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Metropolitan Toronto Column: The Vote Will Be Dual-Purpose In Monday's Municipal Elections

Page 7, by Stanley Westall

Votes in the Metro-wide election next week have a dual purpose. In each municipality, they will decide the constitution of the local Councils for the next two years.

They will also decide who sits around the horseshoe at 67 Adelaide Street, in the lofty sea-green chamber dedicated to Metro business.

This fact has not been given the prominence it deserves in local election campaigns. The Metro seat is regarded almost as a bonus for being popular at home. To those who think this way, the present position of the east-west subway should be a startling disillusionment.

Two men and one woman, representing three lakeshore municipalities with a total population of 35,929 and a total assessment of $76,857,534, threaten the start of the $200,000,000 Bloor Street subway. They are Mayor Donald Russell of New Toronto, Mayor Gus Edwards of Mimico and Reeve Marie Curtis of Long Branch.

They have an undeniable right to the position they have taken. They are backed by their Councils, which initiated legal delaying actions. In Mayor Russell’s case he can claim to be supported by his electors, who have returned him by acclamation.

It could be argued that as individuals they have exercised no more than one vote in their own Councils in deciding to press for legal curbs on Metro’s subway enterprise.

But it is in Metro that these issues are threshed out. And it is from Metro that the two Mayors and the Reeve return to their Councils to give leadership. That leadership will be a quality much in demand this week.

On Wednesday, New Toronto will have the opportunity of deciding if it wishes to take the subway issue to the Supreme Court of Canada. It if favors this course, it could be six months before a decision is handed down — six months at least before a steam shovel could begin work on University Avenue.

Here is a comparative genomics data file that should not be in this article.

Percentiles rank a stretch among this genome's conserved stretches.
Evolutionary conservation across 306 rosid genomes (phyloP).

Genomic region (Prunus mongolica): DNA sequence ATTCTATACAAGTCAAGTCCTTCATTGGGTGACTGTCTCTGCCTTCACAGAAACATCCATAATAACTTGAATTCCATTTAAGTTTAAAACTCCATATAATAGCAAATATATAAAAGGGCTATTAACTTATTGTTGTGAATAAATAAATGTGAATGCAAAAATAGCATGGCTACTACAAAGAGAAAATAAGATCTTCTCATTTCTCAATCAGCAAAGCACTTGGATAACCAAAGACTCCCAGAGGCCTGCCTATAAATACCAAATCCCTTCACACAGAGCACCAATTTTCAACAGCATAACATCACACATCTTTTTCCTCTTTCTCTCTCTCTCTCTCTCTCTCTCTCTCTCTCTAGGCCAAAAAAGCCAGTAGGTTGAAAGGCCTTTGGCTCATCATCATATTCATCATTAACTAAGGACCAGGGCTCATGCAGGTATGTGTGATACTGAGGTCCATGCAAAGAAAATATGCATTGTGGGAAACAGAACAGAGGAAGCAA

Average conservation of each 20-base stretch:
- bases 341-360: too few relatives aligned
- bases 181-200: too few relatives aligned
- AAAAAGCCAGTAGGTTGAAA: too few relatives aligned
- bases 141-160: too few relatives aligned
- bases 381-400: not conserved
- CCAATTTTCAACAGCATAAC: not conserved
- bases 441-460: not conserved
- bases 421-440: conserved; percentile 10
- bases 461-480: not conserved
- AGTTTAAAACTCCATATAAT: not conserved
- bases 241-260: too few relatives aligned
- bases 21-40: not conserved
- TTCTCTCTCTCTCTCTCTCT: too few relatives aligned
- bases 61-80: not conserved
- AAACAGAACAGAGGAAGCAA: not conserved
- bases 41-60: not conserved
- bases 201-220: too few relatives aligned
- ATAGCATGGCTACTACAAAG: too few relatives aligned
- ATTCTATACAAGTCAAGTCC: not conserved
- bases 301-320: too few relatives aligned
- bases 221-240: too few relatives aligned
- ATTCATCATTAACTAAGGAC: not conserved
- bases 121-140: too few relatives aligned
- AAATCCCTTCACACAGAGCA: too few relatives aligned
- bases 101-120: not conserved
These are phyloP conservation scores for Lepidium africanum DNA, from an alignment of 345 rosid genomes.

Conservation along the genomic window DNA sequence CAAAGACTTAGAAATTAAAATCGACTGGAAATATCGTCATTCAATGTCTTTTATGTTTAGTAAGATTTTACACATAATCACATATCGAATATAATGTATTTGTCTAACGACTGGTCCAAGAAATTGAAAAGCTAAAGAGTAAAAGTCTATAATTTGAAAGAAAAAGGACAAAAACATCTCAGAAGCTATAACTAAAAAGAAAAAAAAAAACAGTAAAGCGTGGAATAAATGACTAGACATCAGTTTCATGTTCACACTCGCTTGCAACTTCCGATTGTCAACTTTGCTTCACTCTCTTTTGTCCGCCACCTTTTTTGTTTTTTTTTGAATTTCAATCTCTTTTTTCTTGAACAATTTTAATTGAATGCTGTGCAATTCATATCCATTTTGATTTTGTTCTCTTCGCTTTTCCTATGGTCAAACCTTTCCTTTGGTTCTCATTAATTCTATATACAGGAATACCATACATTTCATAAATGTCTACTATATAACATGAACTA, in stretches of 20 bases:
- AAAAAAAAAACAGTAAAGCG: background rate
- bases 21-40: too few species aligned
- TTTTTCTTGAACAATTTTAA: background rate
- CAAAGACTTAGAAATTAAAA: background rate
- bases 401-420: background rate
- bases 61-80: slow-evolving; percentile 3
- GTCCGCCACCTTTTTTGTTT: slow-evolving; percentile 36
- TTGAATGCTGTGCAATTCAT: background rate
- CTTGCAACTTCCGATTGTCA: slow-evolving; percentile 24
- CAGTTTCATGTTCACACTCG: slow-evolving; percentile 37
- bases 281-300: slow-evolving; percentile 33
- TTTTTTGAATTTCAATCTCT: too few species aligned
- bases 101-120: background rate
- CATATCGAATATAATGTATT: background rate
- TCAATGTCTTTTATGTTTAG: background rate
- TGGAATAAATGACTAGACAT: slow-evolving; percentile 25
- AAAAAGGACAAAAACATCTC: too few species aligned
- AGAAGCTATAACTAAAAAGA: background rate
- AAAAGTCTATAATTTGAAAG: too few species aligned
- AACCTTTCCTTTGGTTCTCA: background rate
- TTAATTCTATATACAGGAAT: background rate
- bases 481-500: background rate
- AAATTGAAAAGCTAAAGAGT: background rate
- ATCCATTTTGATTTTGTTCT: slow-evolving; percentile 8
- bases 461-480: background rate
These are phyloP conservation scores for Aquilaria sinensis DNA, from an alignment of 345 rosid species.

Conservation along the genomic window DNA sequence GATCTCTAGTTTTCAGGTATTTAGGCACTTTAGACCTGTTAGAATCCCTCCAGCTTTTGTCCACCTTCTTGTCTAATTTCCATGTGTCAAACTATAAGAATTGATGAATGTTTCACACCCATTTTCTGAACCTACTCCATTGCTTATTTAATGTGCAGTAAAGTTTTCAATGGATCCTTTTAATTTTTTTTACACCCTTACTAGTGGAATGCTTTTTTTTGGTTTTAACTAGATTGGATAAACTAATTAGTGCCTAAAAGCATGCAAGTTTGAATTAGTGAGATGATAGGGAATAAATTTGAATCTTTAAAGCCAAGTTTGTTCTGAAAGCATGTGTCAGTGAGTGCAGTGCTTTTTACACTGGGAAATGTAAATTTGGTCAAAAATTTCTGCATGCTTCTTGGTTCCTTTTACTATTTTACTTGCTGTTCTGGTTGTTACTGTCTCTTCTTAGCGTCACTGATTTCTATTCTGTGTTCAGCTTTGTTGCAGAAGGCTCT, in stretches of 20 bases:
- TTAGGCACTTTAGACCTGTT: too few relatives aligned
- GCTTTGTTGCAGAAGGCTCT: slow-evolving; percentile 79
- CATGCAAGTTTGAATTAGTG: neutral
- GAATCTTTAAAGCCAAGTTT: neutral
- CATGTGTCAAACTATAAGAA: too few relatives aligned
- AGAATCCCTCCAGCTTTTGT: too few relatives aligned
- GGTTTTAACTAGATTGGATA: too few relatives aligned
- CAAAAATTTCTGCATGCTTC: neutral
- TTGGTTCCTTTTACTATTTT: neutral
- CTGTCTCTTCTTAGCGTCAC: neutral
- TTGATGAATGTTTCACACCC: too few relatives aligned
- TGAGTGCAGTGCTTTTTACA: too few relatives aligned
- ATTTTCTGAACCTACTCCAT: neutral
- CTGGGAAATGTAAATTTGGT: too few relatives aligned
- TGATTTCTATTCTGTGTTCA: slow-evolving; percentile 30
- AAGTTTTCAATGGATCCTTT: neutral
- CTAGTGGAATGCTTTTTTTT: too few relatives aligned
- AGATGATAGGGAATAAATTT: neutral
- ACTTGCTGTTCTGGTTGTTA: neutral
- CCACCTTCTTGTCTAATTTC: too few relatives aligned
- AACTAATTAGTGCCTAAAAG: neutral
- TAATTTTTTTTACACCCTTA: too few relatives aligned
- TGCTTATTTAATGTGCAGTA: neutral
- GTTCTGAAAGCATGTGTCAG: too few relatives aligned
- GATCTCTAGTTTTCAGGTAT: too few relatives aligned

“It seems a little silly, maybe, to go ahead, but we’ll have to take our solicitor’s advice”, said Mayor Russell yesterday.

Mimico was given its legal advice last night. “We will make no decision until after the election”, said Mayor Edwards. “We have until the end of December to make up our minds. We have something more to do at the moment than make up our minds on important matters like this in a hurry. We have battled the inconsistency of this plan for six months; we will not surrender when it looks as if the tables might turn.”

Long Branch takes counsel’s opinion on Wednesday. “We wouldn’t go to further legal expense unless there is some chance”, said Mrs. Curtis. “But people around here feel very strongly about it.”

If their councils decide not to spend more money on litigation, the representatives of Mimico, New Toronto and Long Branch will be able to appear in Metro Council with much the same message brought to the last meeting by Reeve Albert Campbell of Scarboro. He withdrew his township’s opposition to the subway because the principle on which he had fought did not seem to be appreciated by a majority of his voters.

And this is what would follow:

Metro will [sic] pass an expropriation bylaw representing a green signal to the men who will begin construction of the subway.

The TTC will call on its consultants to prepare detailed plans and contract drawings. Machinery involving the hiring of a labor force of hundreds will begin to turn. Professional engineers and draftsmen will be engages.

Further delay, on the other hand, will cost the TTC thousands of dollars every month, just holding the nucleus of its subway-building staff in readiness. Already, the price of steel has risen. Labor costs could soar again.

“They’re no longer fighting on an issue”, said TTC chairman Allan Lamport. “It’s case of a straight no, they don’t want the subway. They must take the responsibility for it.”

In the next two years, many important decisions will have to be taken by the Metropolitan Council. The Reeves and Mayors, the city’s two leading controllers and the city aldermen who head the poll in each of the nine wards will have to bear the responsibility for them.